Sixth-grade students at Clinton Elementary may have solved a decades-long problem.
The City of Clinton’s community pond, Town Springs, has been around for as long as the city has been, well, a city. According to City Manager Roger Houck, it used to literally be the town’s watering hole. And since at least the 1970s, it’s had an algae problem.
“When I came to work here 30 years ago, it was a problem,” Houck said.
The city has had the University of Tennessee and the TWRA come out to study the problem and enact solutions, but so far, no luck.
Clinton Elementary teacher Kimberly O’Dell decided to involve her students in the problem and see if they could come up with a solution. She was encouraged to do so by city councilmember Rob Herrell. Thanks to a grant from ORAU, students collected water samples and investigated possible solutions.
“You can only learn so much from a book,” said O’Dell, “so the only way you get some authentic science is to get your hands dirty and start working through the problems.”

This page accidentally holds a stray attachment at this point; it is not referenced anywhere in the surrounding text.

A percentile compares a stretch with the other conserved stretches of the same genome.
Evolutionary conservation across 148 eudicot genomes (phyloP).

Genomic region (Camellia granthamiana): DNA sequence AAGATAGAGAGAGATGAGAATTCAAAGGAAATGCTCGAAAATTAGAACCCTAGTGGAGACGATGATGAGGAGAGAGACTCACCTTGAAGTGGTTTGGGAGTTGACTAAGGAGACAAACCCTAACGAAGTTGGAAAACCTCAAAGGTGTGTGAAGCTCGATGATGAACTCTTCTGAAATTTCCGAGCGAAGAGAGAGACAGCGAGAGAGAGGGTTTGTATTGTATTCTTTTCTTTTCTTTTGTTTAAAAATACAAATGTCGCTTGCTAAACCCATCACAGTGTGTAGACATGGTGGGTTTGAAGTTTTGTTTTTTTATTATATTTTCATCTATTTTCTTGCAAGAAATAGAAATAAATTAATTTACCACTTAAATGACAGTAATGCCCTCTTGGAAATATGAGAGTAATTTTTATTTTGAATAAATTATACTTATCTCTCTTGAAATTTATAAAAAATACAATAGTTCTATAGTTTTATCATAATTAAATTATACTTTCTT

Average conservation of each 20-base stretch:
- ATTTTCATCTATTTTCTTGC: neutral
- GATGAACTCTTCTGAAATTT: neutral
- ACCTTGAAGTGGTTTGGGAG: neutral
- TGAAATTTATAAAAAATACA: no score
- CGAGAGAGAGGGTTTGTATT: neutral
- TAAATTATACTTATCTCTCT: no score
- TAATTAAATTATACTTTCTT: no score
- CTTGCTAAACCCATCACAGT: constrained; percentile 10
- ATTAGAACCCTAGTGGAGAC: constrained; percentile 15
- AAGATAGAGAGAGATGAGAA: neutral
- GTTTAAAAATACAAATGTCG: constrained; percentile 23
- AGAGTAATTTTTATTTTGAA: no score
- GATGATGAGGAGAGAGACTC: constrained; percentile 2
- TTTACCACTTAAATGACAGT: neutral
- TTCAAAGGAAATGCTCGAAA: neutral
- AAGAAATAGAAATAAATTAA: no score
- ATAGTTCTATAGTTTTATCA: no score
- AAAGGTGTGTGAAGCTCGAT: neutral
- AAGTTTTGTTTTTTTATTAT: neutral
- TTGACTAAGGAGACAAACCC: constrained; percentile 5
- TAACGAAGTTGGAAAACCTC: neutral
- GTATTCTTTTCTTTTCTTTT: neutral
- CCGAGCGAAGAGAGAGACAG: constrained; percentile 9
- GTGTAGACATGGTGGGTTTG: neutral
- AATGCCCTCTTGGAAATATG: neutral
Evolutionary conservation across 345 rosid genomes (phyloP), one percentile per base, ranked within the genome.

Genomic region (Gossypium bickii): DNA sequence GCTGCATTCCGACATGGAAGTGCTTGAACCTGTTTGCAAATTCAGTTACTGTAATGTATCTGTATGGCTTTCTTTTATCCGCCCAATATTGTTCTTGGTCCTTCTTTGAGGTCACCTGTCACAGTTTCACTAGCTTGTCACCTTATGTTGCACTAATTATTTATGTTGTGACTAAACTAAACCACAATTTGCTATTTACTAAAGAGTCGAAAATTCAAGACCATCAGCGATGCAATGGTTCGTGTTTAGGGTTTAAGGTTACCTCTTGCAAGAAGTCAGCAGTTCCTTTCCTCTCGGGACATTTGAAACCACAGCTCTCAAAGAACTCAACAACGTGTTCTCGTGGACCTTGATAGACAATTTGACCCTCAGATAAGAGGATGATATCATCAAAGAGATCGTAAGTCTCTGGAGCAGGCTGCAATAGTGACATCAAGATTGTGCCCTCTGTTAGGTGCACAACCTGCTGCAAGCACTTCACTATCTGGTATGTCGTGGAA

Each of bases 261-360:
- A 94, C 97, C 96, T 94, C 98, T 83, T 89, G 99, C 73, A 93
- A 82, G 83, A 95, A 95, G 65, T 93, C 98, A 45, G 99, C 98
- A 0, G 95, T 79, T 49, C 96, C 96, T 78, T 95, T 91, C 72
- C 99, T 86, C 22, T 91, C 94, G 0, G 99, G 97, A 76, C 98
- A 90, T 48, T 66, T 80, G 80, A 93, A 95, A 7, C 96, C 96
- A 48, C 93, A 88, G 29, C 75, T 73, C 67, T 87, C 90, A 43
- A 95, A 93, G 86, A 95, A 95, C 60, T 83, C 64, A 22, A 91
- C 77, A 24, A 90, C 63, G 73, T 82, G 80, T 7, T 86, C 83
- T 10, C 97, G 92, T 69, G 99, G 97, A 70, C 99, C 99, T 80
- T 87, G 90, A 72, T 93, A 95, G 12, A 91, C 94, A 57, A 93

The pond, located behind the Clinton Community Center, has a concrete bottom and is fed by two wet-weather springs, according to project materials created by the students. Two outlets lead to the Clinch River, which supplies drinking water to the city. Students concluded that the water had an excessive amount of nitrogen and a low level of phosphorus, which could be mitigated by introducing a plant — Ogon Sweet Flag, which was donated by Willow Ridge Garden Center.
Based on a model pond that is in O’Dell’s classroom, the plant acts as a biological filter and decreases the nitrogen significantly. Students recommended manually cleaning out the pond and placing plants in the bog area to create biological filters.
Houck said they’re going to try it. They should know by September if it works.
“You guys blew me away,” said ORAU representative Jennifer Tyrell following the students’ presentation. “Your presentation skills were fantastic. And what you’ve done here is authentic research. You’re in the sixth-grade, and you did authentic real-world research. This is exactly what we do at ORNL.”